Incline bench press (3 sets of  10 reps)
Cable flyes (3 sets of 12 reps)
Body weight dips to failure

Heavy Chest Workout – Week B – (Strength Aimed)

Barbell bench press (5 sets of 1-5 reps)
Incline bench press (3 sets of 5 reps)
Weighted dips (2 sets of 5 reps)
Dumbbell flyes (2 sets of 8-10 reps)

As you can see, you are basically alternating between weeks where you do a “moderate” chest workout and a “heavy” chest workout.

So now comes the decision on what weights to start at. If you’ve never done any prior weight lifting, I suggest you start lighter. You’ll progress in strength fast as the weight goes up and you’ll stay highly motivated. The typical weightlifting bar is 45 lbs.

Here is an example of how the moderate and heavy workouts might looks like through two weeks:

Moderate Chest Workout #1

Dumbbell chest presses:  30′s x 12 reps, x 10 reps, x 10 reps
Incline Bench press: 45 lbs x 10 reps, x 10 reps, x 10 reps
Cable flyes 60 lbs x 12 reps, x 12 reps, x 12 reps
Body weight dips to failure:   13 reps, 11 reps

Heavy Chest Workout #1

Barbell bench press:  135 lbs x 1, 125 x 2, 115 x 5, 115 x 5, 115 x 5
Incline bench press:  100 lbs x 5 x 3 sets
Weighted dips: body weight + 10 x 5 reps x 2 sets
Dumbbell flyes  20s x 10, 20s x 10

Moderate Chest Workout #2

Dumbbell chest presses:  32.5′s x 10 reps, x 10 reps, x 10 reps
Incline Bench press: 50 lbs x 10 reps, x 10 reps, x 10 reps
Cable flyes 62.5 lbs x 12 reps, x 12 reps, x 12 reps
Body weight dips to failure:   13 reps, 12 reps

Heavy Chest Workout #2

Barbell bench press:  135 lbs x 2, 125 x 3, 120 x 5, 115 x 5, 115 x 5
Incline bench press:  100 lbs x 5 x 3 sets
Weighted dips: body weight + 12.5 x 5 reps x 2 sets
Dumbbell flyes  20s x 10, 22.5s x 10

Notice how the progression is occurring. Starting out light is highly recommended.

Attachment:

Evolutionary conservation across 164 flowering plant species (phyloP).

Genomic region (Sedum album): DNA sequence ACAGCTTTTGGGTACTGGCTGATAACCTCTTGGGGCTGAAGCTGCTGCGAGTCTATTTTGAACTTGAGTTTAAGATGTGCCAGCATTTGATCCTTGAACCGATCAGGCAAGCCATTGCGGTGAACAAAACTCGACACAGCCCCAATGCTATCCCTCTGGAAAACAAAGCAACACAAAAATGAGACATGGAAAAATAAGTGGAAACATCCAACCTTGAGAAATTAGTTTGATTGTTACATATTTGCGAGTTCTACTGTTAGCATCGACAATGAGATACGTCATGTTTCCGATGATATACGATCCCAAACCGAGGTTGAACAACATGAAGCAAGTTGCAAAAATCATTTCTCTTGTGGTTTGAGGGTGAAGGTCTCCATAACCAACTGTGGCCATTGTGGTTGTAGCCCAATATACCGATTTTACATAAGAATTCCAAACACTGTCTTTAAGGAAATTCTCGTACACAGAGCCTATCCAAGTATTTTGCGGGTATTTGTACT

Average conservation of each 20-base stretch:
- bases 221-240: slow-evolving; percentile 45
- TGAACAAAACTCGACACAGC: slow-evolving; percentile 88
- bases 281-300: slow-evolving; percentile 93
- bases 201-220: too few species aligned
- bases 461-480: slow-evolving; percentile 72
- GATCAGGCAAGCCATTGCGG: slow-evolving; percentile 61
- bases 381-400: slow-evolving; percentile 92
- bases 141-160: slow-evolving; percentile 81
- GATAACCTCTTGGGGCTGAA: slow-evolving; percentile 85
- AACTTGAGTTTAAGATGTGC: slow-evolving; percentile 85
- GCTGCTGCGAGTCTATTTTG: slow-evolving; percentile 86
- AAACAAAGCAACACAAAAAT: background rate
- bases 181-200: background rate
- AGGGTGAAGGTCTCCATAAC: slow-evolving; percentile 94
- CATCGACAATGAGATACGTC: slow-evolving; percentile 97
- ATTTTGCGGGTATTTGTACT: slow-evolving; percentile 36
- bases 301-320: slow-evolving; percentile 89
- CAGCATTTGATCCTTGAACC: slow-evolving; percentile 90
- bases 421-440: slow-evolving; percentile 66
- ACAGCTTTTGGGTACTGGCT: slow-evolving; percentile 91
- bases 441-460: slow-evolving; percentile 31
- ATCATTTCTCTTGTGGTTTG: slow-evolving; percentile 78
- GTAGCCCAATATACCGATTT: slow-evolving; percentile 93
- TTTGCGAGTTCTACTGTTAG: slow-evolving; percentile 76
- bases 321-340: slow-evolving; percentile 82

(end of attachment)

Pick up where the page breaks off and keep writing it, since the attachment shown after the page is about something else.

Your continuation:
One of the main reasons is that at the lighter weight you can work on proper form. You’ll also be rewarded by being able to achieve all sets and reps at the lighter weight, keeping you highly motivated while using this chest workout routine.

Once you do hit the heavier weights, you will likely have to deal with a plateau (where you can’t do the full number of reps or sets). In this case, retry the workout again a few more times.

If by the third or fourth workout, you still can’t achieve the full reps and sets, lighten your weights by 25% and build up again, using proper form.

Oh, for me as the workouts became more difficult, I changed from performing the chest workout every 7 days to every 8 days.  This extra day gave me more recovery time and I felt much fresher when it came to lifting heavy.

Here is a visual of the exercises, in case you didn’t know what they were:

Barbell Bench PressBarbell Bench Press

Dumbbell Chest PressDumbbell Chest Press

Incline Bench PressIncline Bench Press


Cable FlyesCable Flyes

Dumbbell FlyesDumbbell Flyes


I guarantee you that if you do this program with consistency and put for the intensity and hard work you will see rather quick dividends.

You’ll see a broader chest and even more mass in the shoulders and triceps. Your upper body will be much stronger as well. Stick with this program for the next six months and you’ll be the envy of the others in the weight room.

If you’d like some help putting together a full body workout that will ensure you  maximize growth in the most efficient way possible, please take a look at the No-Nonsense Muscle Building Program.

This 29 week program will maximize your muscle growth and help you build a strong, muscular body that you can be proud of.

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{ 3 comments… read them below or add one }

Ashley Poole April 13, 2012 at 11:55 pm

Great tips!!!!

Mike June 13, 2012 at 7:17 pm

Hi there, as a beginner with weights I would like to clarify how much weight you suggest for these exercises.

When you state for the Moderate Chest Workout #1:
-Dumbbell chest presses: 30′s x 12 reps etc, is that 30lbs per dumbbell or overall for both(15 each)?
-Incline Bench press: 45 lbs, is that 45lbs per side or total(22.5 each side)?

I am very new to this and want to make sure I understand it right.

Thank you so much, I look forward to your reply.


cecil June 15, 2012 at 1:47 pm

-Dumbbell chest presses: 30′s x 12 reps etc, is that 30lbs per dumbbell or overall for both(15 each)?

That’s 30lbs per dumbbell

-Incline Bench press: 45 lbs, is that 45lbs per side or total(22.5 each side)?

That’s 45lbs total.

The important thing to understand is that these are just general guidelines. When we say 12 reps, use the weight that you can do for 12 reps. It can be 30lbs or 40lbs. It varies from person to person.